Andy Murray – This Summer’s real sporting winner?
The stat about it being 77 years since a Brit has won the grand slam on our own turf will haunt the Scottish, I mean British, number one for the duration of the two weeks.
Andy Murray will take the pressure of the nation, in attempting to deliver the trophy the country so desperately craves. Let’s be honest, we’ve won the Ashes, Formula One World Championships, Rugby World Cup and even our useless football team have won the World Cup in the time since Fred Perry claimed Wimbledon back in 1936.
But with Justin Rose’s success last week in golf at the US Open, England’s possible win in the final of the Cricket ICC Trophy this weekend and the British Lions holding their own on tour in the rugby, you can’t help but think that adds to the pressure on the Brit (I mean Scot).
And he is higher in the world rankings than he was 12 months ago. So he is progressing, but with Murray being Britain’s best hope of winning in decades, he will always be judged on whether he wins the big one or not.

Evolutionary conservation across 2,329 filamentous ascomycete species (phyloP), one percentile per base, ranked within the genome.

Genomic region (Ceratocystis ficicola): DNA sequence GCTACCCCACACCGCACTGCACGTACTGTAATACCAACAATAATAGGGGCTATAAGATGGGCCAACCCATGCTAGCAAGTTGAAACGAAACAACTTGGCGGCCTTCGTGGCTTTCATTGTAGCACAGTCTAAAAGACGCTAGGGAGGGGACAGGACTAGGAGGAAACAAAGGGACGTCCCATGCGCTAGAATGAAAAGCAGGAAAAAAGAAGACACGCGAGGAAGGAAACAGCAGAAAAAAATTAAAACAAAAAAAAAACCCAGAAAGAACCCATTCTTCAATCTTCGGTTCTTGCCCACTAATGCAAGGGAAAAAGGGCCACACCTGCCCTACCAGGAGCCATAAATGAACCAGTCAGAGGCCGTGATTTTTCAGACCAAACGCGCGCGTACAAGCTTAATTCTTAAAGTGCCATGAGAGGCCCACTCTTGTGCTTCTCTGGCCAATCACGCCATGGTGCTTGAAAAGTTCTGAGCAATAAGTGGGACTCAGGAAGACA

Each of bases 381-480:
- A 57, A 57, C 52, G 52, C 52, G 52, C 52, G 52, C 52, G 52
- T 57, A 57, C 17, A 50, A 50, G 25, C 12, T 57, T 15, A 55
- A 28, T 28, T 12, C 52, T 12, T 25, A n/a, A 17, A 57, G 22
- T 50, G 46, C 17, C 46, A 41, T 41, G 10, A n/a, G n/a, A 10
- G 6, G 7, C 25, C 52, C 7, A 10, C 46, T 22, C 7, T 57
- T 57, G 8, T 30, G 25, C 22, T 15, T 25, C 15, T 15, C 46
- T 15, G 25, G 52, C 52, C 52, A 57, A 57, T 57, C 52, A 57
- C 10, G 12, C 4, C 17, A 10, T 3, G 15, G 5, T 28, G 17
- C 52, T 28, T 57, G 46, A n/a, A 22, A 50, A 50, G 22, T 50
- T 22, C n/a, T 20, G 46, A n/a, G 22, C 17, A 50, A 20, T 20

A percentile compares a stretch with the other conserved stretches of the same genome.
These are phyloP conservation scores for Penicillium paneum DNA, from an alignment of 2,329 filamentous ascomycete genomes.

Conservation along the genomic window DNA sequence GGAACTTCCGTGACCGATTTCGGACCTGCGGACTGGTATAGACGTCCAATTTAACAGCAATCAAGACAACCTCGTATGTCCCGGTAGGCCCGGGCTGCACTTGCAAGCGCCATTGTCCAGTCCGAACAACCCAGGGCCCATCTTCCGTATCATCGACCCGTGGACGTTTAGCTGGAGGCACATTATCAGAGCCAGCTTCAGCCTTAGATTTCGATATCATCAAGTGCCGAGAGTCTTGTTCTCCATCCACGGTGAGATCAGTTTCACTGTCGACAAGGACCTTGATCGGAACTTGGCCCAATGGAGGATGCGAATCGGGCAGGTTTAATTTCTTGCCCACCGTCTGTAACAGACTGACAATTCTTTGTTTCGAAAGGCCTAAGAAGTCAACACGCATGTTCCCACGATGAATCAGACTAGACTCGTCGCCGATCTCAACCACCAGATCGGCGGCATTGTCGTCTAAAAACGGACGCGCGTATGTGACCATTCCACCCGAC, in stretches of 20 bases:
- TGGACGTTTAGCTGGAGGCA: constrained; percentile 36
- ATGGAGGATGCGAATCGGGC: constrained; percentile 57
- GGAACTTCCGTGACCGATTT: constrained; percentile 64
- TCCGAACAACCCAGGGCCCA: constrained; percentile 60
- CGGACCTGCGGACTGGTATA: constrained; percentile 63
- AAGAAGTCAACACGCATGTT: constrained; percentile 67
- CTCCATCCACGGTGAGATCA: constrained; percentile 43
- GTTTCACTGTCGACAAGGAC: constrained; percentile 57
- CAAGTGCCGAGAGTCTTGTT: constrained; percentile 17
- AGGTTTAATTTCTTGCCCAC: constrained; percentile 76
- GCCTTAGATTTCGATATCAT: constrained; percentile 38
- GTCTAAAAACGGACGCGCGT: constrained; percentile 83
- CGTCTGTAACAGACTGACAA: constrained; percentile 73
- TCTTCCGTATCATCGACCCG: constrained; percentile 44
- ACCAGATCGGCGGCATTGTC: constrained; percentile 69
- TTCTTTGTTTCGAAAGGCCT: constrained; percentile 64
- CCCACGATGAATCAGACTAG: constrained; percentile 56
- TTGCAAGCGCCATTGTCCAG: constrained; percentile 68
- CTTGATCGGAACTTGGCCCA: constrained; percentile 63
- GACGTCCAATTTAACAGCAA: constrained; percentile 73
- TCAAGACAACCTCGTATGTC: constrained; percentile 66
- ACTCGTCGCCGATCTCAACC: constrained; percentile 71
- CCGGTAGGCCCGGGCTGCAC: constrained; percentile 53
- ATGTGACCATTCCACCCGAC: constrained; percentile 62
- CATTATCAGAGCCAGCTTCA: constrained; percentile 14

The draw for the competition has been made and considering he could have been given the near impossible task of having to beat Rafael Nadal, world number one Novak Djokovic and reigning champion and favourite Roger Federer, he can be relatively pleased.
Now he begins his quest for glory, taking on world number 95 Benjamin Becker in the first round on Monday. A clash with either Nadal or Federer at the semi final stage (should he get there) is likely.
Will we regard the world number two, yes number two, as a failure if he doesn’t win the prestigious competition? Will Murray have let the nation down, if despite a successful summer of sport from our British athletes, he fails to end the 77 year wait?
Murray isn’t an athlete interested in glorious failure, so unfortunately like it or not, the answer should be yes.